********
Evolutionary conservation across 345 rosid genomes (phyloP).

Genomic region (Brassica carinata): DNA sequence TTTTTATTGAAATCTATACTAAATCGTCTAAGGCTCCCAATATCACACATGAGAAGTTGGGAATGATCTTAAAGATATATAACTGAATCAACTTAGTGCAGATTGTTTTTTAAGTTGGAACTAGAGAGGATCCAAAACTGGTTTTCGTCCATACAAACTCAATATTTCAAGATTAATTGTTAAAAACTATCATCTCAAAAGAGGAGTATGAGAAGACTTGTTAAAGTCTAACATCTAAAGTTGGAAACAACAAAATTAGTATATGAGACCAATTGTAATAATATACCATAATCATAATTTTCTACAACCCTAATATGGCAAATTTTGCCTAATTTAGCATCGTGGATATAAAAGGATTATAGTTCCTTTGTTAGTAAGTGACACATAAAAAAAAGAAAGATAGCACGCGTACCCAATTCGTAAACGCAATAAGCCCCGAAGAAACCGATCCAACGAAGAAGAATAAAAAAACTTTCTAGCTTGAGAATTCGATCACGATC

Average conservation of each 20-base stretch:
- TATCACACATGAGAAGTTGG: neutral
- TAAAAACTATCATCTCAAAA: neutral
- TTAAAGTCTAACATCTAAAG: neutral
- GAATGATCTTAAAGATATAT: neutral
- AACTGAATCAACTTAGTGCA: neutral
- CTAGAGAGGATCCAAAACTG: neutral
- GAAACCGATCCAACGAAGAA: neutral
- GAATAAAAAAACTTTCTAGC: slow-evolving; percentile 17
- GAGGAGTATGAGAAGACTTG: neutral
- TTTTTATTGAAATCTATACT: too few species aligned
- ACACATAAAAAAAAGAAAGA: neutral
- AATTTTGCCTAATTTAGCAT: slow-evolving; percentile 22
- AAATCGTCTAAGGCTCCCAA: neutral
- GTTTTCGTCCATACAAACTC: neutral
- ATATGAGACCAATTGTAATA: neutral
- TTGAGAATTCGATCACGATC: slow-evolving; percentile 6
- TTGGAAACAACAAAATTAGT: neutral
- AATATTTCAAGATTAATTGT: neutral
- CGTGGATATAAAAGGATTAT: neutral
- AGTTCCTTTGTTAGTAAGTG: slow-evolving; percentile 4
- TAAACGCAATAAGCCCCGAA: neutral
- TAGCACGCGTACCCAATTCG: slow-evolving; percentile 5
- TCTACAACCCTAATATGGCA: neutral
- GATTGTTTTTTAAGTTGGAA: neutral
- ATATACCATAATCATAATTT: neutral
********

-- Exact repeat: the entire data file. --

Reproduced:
Evolutionary conservation across 345 rosid genomes (phyloP).

Genomic region (Brassica carinata): DNA sequence TTTTTATTGAAATCTATACTAAATCGTCTAAGGCTCCCAATATCACACATGAGAAGTTGGGAATGATCTTAAAGATATATAACTGAATCAACTTAGTGCAGATTGTTTTTTAAGTTGGAACTAGAGAGGATCCAAAACTGGTTTTCGTCCATACAAACTCAATATTTCAAGATTAATTGTTAAAAACTATCATCTCAAAAGAGGAGTATGAGAAGACTTGTTAAAGTCTAACATCTAAAGTTGGAAACAACAAAATTAGTATATGAGACCAATTGTAATAATATACCATAATCATAATTTTCTACAACCCTAATATGGCAAATTTTGCCTAATTTAGCATCGTGGATATAAAAGGATTATAGTTCCTTTGTTAGTAAGTGACACATAAAAAAAAGAAAGATAGCACGCGTACCCAATTCGTAAACGCAATAAGCCCCGAAGAAACCGATCCAACGAAGAAGAATAAAAAAACTTTCTAGCTTGAGAATTCGATCACGATC

Average conservation of each 20-base stretch:
- TATCACACATGAGAAGTTGG: neutral
- TAAAAACTATCATCTCAAAA: neutral
- TTAAAGTCTAACATCTAAAG: neutral
- GAATGATCTTAAAGATATAT: neutral
- AACTGAATCAACTTAGTGCA: neutral
- CTAGAGAGGATCCAAAACTG: neutral
- GAAACCGATCCAACGAAGAA: neutral
- GAATAAAAAAACTTTCTAGC: slow-evolving; percentile 17
- GAGGAGTATGAGAAGACTTG: neutral
- TTTTTATTGAAATCTATACT: too few species aligned
- ACACATAAAAAAAAGAAAGA: neutral
- AATTTTGCCTAATTTAGCAT: slow-evolving; percentile 22
- AAATCGTCTAAGGCTCCCAA: neutral
- GTTTTCGTCCATACAAACTC: neutral
- ATATGAGACCAATTGTAATA: neutral
- TTGAGAATTCGATCACGATC: slow-evolving; percentile 6
- TTGGAAACAACAAAATTAGT: neutral
- AATATTTCAAGATTAATTGT: neutral
- CGTGGATATAAAAGGATTAT: neutral
- AGTTCCTTTGTTAGTAAGTG: slow-evolving; percentile 4
- TAAACGCAATAAGCCCCGAA: neutral
- TAGCACGCGTACCCAATTCG: slow-evolving; percentile 5
- TCTACAACCCTAATATGGCA: neutral
- GATTGTTTTTTAAGTTGGAA: neutral
- ATATACCATAATCATAATTT: neutral